Monday, November 7, 2011

How to make a wool comb and hackle set

So, last year my wife and I decided to invest in a spinning wheel so we could learn to spin our own yarn. We bought it at the Taos Fiber festival, then it sat in the corner and started to gather dust. We tried to use it at first and each time it ended in frustration. More swearing more dust gathering...

When a year rolled around and the Taos Fiber festival came around once more, money was tight and we decided not to go. So instead of going, I sat down and decided to spend that weekend learning to SPIN or BUST. Well, I did learn and I discovered that I enjoyed it so much I couldn't turn it off. So, night after night I sat down to spin, until I ran out of available roving. Normally it wouldn't be a problem except that the drum carder we had was borrowed and the lender requested it back a month before. I was inspired by some other folks who make their own prototype tools so I decided I might be able to construct my own comb and hackle set for much less than the store price. I didn't really have a lot of wood working skill but in the end I really like the results.

Here is the ingredients list:
1 box of 16d ("16 penny") 3.5" long finishing nails.
1 box of 8d ("8 penny") 2.5" long finishing nails.
8 inch dowel
1 tube of epoxy (the type with two connected plungers).
2 pieces of 2" x 2"x 20" maple, Hemlock or poplar.
1 bottle of wood glue. (optional - I used it to connect the wood handle).
1 small can of walnut finishing stain

You will also need access to a saw, drill with 1/8 bit and 2/32 bit, ruler and either sandpaper or an electric sander and a light hammer.

First, I went to Home Depot and found some Hemlock wood in 2" x 2" sticks that where 20" long. I cut two blocks at 5 inches and glued them together and held them with a clamp for 24 hours. Then I started to work on the hackle.

I cut a 15" stick from the hemlock and drew out two lines a 1/2 inch apart then marked alternating dots where the nails would be added. It was pretty tedious bit it really payed of. Next, I drilled the marked dots about 1/8 of an inch in until the were all done. Now for the messy part. I took out the epoxy glue a squeezed out a bit and mixed it up. Then I dipped the head of each nail and tapped them lightly into place in the pre-drilled slots. I used a total of (20) 16d nails. Let dry for 24 hours. That hackle was pretty easy.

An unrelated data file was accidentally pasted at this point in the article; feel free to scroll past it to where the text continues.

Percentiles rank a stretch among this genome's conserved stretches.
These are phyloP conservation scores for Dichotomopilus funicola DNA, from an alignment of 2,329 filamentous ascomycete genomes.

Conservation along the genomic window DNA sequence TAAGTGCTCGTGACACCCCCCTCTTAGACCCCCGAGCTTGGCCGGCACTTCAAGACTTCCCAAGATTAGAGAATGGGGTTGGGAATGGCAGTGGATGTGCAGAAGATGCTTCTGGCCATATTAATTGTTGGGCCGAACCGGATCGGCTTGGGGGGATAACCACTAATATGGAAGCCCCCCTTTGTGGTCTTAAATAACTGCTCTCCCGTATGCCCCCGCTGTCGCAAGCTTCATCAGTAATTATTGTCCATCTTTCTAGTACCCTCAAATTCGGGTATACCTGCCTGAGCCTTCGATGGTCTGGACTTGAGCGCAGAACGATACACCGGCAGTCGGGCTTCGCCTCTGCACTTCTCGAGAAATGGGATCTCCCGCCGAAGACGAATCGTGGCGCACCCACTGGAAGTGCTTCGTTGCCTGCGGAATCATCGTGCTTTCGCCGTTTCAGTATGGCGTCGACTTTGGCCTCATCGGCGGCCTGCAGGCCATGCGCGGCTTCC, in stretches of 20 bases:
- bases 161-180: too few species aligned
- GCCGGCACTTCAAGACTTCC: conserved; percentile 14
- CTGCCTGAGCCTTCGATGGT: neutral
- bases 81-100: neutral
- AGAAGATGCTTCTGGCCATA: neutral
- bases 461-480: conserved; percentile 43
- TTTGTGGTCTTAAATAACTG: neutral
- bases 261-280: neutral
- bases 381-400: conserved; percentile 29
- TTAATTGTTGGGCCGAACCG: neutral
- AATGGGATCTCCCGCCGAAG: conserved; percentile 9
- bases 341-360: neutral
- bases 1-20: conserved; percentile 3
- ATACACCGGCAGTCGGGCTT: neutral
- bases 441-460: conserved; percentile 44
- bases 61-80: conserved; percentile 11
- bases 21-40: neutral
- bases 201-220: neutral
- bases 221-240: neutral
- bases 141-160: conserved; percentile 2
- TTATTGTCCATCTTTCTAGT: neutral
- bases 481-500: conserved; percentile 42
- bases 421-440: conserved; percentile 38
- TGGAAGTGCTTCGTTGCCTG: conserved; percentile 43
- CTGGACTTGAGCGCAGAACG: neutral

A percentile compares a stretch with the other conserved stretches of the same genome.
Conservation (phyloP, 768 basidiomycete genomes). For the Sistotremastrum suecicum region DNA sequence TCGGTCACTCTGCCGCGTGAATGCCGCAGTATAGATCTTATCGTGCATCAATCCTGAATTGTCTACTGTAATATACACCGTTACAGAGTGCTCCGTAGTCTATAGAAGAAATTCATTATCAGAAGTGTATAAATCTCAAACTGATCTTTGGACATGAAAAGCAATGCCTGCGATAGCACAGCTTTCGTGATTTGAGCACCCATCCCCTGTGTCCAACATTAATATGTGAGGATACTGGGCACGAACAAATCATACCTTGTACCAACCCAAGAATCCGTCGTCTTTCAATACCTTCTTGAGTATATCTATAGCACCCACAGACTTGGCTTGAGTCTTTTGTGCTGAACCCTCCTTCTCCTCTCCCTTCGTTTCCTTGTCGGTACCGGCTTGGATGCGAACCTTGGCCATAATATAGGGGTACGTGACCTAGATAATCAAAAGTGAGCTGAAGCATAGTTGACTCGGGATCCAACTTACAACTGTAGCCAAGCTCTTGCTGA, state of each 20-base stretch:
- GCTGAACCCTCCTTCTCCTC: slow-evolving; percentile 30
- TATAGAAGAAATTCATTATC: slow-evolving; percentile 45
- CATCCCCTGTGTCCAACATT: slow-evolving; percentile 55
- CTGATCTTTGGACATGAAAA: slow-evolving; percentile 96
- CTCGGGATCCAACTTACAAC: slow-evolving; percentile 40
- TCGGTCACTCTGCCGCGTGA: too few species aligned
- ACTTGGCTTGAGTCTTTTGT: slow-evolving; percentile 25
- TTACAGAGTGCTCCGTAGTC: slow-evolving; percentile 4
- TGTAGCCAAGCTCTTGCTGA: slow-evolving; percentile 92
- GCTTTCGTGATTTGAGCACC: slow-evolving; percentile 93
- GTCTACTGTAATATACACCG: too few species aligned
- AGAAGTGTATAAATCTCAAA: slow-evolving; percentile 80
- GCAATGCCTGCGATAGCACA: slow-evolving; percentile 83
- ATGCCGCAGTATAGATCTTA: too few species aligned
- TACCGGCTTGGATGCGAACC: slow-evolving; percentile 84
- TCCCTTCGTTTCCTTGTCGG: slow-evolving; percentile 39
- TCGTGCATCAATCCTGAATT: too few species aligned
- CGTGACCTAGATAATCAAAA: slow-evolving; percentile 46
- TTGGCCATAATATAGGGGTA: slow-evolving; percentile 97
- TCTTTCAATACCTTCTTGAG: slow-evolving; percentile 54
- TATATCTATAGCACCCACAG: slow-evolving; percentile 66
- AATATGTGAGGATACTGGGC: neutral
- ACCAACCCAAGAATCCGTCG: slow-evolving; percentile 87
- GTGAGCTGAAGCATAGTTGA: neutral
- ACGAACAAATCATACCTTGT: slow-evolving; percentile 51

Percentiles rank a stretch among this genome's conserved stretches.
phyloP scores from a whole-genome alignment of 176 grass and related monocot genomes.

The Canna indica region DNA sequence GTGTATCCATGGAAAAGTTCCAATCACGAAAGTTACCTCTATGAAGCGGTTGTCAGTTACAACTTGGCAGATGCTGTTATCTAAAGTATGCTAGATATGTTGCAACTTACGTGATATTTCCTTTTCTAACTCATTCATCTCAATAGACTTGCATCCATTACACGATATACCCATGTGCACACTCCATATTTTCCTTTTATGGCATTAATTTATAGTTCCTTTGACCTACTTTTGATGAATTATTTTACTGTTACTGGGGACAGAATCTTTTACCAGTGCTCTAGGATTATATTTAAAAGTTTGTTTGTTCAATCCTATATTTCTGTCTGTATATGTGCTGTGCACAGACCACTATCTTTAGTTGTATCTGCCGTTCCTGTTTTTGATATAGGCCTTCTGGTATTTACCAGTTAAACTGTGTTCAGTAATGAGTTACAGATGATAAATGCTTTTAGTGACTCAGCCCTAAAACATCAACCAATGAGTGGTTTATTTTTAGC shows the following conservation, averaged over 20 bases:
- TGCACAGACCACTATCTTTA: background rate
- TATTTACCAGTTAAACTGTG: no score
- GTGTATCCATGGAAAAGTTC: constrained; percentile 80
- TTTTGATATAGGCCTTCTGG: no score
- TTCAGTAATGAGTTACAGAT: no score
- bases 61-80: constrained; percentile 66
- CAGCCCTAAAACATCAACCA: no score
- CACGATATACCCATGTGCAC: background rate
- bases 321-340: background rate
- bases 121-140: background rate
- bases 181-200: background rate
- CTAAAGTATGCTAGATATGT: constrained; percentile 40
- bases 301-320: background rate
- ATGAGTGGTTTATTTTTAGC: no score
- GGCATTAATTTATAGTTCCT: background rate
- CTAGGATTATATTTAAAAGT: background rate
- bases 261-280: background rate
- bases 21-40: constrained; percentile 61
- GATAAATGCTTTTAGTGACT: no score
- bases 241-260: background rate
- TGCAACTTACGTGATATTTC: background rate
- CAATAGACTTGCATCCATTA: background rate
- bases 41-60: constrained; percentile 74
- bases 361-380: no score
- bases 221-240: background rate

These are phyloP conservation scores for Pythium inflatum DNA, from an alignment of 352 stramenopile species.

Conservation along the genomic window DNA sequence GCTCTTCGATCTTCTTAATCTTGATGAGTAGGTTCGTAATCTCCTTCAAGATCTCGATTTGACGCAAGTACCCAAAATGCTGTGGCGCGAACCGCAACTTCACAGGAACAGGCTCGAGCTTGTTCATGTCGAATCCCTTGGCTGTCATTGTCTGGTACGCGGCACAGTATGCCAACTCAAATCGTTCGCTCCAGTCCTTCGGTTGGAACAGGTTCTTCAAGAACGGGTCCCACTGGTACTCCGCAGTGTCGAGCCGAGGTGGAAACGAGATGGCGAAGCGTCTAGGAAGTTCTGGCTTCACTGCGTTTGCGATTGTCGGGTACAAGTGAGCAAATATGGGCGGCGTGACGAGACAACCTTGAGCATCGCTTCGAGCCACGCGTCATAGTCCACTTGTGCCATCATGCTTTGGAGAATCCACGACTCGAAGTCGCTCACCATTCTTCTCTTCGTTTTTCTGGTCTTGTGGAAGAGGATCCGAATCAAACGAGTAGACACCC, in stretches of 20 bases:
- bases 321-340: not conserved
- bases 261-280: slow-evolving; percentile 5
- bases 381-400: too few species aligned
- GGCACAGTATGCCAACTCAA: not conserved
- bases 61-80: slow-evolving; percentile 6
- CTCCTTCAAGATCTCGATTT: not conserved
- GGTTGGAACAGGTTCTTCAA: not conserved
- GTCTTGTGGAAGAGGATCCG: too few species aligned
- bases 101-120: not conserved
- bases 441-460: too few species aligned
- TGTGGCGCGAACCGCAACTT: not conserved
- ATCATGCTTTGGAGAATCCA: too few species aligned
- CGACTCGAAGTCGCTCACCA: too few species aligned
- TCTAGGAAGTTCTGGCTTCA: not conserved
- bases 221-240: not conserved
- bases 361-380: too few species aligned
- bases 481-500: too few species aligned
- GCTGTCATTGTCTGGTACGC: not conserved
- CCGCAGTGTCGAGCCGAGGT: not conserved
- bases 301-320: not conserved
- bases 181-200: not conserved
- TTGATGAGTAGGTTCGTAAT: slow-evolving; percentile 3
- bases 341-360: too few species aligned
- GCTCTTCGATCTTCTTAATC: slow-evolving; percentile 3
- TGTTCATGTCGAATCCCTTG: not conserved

The next day I went back to work on my comb and Marked out the general shape I wanted for the comb. Then I began marking out nail holes in a alternating pattern. I had four rows to mark. I started with (12) 16d nails in the front row, (11) 16d nails in the second row, (10) 8d nails in the third row and finally (9) 8d nails in the back row. For a total of 42 nails.

 I cut out the triangle shape with a table saw and then used a sander to round off the corners and rough edges. Then I drilled the holes.

At this time, I also drilled a hole for the dowel/handle to slide into snuggly.

 Now everything gets finished with a nice coat of walnut stain. I neglected to stain the hackle first so I did it along with the comb and handle. Let it dry for a few hours. When everything is dry, glue in the nails by dipping the heads in the epoxy and tapping them into the paddle lightly. Last glue in the handle. I used wood glue but you could probably use the epoxy for this as well.

I gave it a test run with a diz I made with a hole punched into a milk carton lid and the results turned out well. (In the pic below I used some nice alpaca blanket I had processed myself). I'm really happy with how it turned out. I could have created another set of combs and hackles but I was short on 16d nails.

So, I will soon have roving and more hand-spun yarn available on our website at You can also like us on Facebook at  Happy spinning!